Ronda Rousey is known for being a highly skilled and successful woman in the wrestling industry, a reputation driven by her background. With her swift moves and undeniably precise aim, she has been pinning down both men’s and women’s records, all the while racking up her own accomplishments in the sport since she first appeared in 2011.
In the early 2000s, women’s matches overpowered those of male wrestlers when it came to match brevity; and the women seemed to need only a minute or two to claim victory. Rousey appeared a decade later, and is continuing the tradition as she unwaveringly succeeds time and time again, crushing the dreams of former champions and knocking down her opponents within a lightning-fast average of half a minute.
Last year, her ring-dance with black belt wrestler Alexis Davis took only 16 seconds before Rousey claimed her victim, which is not too much of an oddity for this power machine. She speedily conquers her opponents with her ability to make quick, clever analyses of the various anatomical positions and angles that can be utilized to work against her opponents’ natural ranges of movement. In Rousey’s technique, the key to manipulating another wrestler to surrender is often to mercilessly twist the arm, or other regions, into positions that could result in disturbing damage. Other skills she has include pummeling other wrestlers and suddenly, slyly weaseling out of their seemingly inescapable grips while overpowering them with her own.
Rousey’s background helped to drive her success, and it seems easy for her to win so relentlessly. She has disclosed that her father committed suicide very early in her childhood; an event which influenced a self-motivation that developed into experience. Her drive to succeed in sports and entertainment shows that her passions are both well-chosen emotional outlets and a means of making both herself and her family proud.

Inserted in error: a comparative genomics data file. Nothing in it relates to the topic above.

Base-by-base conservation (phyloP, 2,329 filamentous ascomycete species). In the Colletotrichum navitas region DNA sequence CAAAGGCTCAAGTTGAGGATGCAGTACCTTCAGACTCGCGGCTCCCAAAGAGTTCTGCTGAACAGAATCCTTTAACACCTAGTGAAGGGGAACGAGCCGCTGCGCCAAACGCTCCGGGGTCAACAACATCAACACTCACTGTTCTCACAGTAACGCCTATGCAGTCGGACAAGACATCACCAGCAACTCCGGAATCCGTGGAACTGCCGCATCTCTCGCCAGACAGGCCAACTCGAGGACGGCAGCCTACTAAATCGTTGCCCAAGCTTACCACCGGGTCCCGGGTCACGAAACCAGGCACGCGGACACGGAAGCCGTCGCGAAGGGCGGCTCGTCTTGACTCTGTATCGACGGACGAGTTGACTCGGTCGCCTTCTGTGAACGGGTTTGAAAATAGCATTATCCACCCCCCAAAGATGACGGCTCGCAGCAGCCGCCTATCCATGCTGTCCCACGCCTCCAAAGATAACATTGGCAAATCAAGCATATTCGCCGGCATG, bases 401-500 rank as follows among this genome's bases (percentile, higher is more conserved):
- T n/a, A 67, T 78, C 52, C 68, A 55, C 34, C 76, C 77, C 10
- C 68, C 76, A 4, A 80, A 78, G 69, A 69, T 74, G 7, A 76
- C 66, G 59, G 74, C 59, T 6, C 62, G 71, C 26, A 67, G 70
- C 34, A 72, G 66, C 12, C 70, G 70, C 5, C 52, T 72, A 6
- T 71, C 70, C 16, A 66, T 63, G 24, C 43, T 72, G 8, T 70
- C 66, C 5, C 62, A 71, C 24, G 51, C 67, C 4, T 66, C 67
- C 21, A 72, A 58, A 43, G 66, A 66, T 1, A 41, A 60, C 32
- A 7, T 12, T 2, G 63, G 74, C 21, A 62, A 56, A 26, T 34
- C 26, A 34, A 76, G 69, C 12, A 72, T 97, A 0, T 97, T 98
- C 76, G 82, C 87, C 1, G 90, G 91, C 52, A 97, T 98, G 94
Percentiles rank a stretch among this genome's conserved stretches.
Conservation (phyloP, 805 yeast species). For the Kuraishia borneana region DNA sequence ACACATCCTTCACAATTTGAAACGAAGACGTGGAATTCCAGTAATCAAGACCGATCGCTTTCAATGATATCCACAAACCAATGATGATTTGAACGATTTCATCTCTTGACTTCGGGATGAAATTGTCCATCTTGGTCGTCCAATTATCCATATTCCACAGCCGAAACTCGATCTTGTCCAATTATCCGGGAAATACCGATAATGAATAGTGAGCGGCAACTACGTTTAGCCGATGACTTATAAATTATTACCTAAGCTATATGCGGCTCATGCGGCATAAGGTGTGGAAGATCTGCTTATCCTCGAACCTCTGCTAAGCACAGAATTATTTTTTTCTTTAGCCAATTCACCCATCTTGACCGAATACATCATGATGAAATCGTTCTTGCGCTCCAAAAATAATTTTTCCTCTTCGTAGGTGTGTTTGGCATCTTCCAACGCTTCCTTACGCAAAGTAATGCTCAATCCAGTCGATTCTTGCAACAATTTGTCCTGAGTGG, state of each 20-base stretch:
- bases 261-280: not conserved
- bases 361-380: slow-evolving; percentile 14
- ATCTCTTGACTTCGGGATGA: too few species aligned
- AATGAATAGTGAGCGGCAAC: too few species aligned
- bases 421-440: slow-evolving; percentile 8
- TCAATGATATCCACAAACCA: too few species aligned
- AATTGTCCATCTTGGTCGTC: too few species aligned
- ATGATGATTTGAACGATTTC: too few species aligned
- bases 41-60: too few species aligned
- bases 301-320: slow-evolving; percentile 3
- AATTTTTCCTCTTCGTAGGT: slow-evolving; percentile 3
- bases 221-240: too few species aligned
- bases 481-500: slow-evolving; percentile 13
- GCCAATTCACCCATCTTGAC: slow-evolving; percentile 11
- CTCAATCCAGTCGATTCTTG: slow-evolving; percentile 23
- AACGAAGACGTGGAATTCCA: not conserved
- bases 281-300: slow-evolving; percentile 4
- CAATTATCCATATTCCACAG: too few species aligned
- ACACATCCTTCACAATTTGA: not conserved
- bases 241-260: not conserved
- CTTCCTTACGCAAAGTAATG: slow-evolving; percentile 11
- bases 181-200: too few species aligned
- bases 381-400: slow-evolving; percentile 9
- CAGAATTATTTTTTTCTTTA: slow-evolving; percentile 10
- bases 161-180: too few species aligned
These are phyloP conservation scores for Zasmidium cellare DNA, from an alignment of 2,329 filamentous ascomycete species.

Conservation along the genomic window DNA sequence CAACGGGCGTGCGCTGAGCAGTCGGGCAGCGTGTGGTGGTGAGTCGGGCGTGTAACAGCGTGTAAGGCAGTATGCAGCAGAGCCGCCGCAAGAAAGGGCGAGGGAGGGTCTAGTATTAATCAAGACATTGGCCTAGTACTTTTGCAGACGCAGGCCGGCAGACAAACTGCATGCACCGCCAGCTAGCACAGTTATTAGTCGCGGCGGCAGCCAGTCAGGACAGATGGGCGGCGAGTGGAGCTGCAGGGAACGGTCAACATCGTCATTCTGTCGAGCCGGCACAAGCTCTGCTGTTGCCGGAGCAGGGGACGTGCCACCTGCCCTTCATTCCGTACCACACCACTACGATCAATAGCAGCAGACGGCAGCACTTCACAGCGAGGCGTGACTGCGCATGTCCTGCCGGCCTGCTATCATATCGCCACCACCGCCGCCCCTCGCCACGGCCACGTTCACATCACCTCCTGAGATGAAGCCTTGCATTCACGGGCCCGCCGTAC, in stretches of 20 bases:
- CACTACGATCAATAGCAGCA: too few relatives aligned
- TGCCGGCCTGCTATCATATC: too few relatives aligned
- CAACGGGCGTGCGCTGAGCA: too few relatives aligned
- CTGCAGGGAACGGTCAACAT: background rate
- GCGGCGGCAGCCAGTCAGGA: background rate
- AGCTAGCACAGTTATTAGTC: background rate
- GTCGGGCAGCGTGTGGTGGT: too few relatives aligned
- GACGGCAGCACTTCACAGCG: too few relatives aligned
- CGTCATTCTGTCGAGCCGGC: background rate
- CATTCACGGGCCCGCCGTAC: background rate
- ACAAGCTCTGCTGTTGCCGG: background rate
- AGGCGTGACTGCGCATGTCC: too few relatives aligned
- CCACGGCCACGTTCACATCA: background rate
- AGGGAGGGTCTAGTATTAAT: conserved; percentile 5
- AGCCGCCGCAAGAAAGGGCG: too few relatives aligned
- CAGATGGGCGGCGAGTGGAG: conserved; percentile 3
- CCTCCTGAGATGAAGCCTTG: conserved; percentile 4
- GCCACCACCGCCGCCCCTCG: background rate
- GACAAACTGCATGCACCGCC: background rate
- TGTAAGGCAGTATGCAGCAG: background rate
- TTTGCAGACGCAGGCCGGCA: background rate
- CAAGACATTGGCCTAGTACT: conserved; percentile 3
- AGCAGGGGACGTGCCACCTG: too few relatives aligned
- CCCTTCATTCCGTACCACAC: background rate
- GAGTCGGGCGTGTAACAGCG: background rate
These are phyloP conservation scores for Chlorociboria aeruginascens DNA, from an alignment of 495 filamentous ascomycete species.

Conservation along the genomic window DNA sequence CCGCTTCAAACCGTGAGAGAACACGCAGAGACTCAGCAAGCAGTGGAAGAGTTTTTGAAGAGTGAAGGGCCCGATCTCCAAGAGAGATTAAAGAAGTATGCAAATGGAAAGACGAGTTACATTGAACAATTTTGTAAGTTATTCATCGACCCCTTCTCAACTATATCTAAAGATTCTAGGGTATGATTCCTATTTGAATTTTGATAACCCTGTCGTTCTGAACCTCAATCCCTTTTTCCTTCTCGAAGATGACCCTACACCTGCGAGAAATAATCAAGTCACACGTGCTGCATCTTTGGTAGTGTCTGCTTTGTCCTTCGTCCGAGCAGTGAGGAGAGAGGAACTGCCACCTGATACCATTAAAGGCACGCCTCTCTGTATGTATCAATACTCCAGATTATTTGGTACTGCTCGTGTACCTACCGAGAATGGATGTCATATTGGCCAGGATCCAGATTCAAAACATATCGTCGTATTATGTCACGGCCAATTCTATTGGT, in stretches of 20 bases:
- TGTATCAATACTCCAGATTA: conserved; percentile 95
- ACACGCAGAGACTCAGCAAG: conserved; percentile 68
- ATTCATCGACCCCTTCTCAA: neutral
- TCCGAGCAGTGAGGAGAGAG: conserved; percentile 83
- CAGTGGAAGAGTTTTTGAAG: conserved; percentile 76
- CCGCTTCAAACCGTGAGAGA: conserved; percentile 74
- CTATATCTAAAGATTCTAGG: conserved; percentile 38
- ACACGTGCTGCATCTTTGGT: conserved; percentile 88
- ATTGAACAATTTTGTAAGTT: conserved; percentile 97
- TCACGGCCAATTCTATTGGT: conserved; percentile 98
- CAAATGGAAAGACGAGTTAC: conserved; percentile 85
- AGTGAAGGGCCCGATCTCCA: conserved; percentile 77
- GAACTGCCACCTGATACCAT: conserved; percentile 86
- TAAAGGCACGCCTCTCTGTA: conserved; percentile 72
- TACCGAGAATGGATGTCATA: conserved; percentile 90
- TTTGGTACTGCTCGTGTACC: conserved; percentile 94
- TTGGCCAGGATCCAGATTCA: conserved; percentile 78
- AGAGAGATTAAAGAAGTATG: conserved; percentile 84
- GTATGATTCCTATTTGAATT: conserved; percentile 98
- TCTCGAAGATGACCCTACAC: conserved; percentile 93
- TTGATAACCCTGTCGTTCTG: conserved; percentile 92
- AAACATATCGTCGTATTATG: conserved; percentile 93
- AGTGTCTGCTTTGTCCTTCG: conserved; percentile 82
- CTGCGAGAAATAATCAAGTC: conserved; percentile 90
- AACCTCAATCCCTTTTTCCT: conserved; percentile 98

Before getting into MMA, the famous wrestler had breezed through the Beijing Olympic games in 2008, when her first New York Times profile officially tagged her as the “first American woman to win an Olympic medal in judo,” which was her mother’s favorite sport. Her mother, too, had made history in this MMA form – she became the first person to win a gold medal in the sport, an event that occurred during the 1984 Vienna Olympic games. Rousey’s father first inspired her to get into swimming, but after his passing, she chose to work to earn her title as a top-ranked judoka in the United States, followed by the boxing and muay thai training that led her down the road of becoming a UFC champion.
Rousey’s medical history and her background has driven her success in her wrestling career. Most professional athletes have experienced broken bones or strains, but what singly set her apart both mentally and physically was her inability to talk until the age of five or six due to “birthing complications.” Her father helped her to overcome this short-lived setback, and to this day she takes pride in how she expresses herself verbally and physically, having struggled to exercise her facial muscles which, in turn, helped her to enunciate. Later, she turned her attention to the rest of the power in her 5’5″ body became the MMA champion she is today.
By Jarick Roaderick
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